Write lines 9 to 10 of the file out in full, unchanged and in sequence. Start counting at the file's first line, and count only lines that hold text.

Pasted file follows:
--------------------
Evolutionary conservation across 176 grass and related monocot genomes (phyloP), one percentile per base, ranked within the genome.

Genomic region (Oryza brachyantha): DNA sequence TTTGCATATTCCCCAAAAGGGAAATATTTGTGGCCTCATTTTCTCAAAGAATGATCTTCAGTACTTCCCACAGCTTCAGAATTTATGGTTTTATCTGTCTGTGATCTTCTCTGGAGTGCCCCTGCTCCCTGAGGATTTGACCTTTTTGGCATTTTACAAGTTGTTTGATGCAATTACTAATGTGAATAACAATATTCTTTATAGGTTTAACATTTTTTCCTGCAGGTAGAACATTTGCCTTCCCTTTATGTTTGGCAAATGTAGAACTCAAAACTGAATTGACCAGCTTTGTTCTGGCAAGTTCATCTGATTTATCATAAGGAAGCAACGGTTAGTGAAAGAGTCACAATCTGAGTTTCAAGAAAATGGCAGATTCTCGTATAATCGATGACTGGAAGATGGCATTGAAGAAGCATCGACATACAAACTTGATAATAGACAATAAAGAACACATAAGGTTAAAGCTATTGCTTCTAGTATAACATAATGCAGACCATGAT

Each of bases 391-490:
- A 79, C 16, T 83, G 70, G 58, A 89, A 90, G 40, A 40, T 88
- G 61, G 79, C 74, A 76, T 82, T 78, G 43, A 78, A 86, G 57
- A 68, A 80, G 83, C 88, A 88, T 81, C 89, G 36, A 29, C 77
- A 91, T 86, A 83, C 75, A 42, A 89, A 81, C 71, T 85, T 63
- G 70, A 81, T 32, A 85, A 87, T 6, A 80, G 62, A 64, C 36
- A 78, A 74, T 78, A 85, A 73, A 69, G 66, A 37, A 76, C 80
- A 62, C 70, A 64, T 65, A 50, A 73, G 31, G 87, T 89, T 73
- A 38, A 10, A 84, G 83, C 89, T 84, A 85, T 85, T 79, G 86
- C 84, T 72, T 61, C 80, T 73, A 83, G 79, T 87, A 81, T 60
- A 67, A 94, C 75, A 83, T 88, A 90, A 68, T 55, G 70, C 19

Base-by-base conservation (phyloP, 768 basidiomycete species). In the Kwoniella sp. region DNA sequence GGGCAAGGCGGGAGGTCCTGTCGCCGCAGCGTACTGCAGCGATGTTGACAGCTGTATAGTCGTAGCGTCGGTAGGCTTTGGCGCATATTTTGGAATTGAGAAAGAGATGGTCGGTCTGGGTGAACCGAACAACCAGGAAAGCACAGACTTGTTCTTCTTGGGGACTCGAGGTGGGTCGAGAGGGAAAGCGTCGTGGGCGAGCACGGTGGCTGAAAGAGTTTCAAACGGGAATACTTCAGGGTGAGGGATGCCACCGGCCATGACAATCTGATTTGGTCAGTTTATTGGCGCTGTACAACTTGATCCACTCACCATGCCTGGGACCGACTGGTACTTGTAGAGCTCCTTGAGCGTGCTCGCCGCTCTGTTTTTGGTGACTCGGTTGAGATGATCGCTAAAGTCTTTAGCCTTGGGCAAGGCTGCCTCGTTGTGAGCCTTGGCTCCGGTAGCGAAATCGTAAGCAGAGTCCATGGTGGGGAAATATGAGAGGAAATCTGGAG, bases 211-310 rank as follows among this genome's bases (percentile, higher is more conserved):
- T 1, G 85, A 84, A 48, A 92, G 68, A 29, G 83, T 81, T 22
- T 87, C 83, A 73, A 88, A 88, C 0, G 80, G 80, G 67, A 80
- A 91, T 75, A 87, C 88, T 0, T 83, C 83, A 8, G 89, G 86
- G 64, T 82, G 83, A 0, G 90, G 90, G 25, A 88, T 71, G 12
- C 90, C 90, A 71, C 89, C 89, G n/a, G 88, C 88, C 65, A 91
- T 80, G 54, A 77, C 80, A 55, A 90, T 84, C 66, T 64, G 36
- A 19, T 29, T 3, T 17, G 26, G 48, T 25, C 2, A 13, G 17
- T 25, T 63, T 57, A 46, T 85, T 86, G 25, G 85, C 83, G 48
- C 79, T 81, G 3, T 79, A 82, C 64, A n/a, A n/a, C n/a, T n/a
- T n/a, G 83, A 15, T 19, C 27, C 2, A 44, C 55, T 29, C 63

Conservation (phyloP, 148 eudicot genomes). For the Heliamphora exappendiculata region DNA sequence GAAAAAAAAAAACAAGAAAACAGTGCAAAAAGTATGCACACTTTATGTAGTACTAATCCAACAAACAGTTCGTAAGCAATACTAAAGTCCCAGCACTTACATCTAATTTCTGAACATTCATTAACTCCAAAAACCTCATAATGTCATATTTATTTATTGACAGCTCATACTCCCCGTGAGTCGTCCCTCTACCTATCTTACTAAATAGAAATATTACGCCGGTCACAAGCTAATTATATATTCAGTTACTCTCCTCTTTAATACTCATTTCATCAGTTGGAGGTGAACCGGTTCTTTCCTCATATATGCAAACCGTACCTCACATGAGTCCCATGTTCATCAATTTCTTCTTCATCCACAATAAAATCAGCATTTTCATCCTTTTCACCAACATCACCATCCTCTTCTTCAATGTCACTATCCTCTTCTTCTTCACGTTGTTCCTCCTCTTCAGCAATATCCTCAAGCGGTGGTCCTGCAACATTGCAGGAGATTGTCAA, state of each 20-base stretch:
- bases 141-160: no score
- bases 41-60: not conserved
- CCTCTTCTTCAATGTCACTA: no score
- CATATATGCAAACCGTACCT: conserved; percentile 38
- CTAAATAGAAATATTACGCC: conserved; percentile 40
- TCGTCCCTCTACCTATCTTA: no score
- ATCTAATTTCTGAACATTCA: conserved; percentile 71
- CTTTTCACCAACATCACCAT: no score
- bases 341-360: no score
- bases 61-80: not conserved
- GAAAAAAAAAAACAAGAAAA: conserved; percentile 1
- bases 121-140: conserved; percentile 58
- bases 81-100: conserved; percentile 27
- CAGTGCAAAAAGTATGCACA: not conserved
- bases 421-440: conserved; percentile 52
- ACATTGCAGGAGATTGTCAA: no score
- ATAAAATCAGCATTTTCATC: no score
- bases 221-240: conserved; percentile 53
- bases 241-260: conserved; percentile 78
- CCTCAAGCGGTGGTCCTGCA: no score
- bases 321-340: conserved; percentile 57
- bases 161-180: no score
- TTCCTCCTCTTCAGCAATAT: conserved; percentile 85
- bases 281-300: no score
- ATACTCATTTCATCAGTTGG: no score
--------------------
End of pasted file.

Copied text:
- A 78, A 74, T 78, A 85, A 73, A 69, G 66, A 37, A 76, C 80
- A 62, C 70, A 64, T 65, A 50, A 73, G 31, G 87, T 89, T 73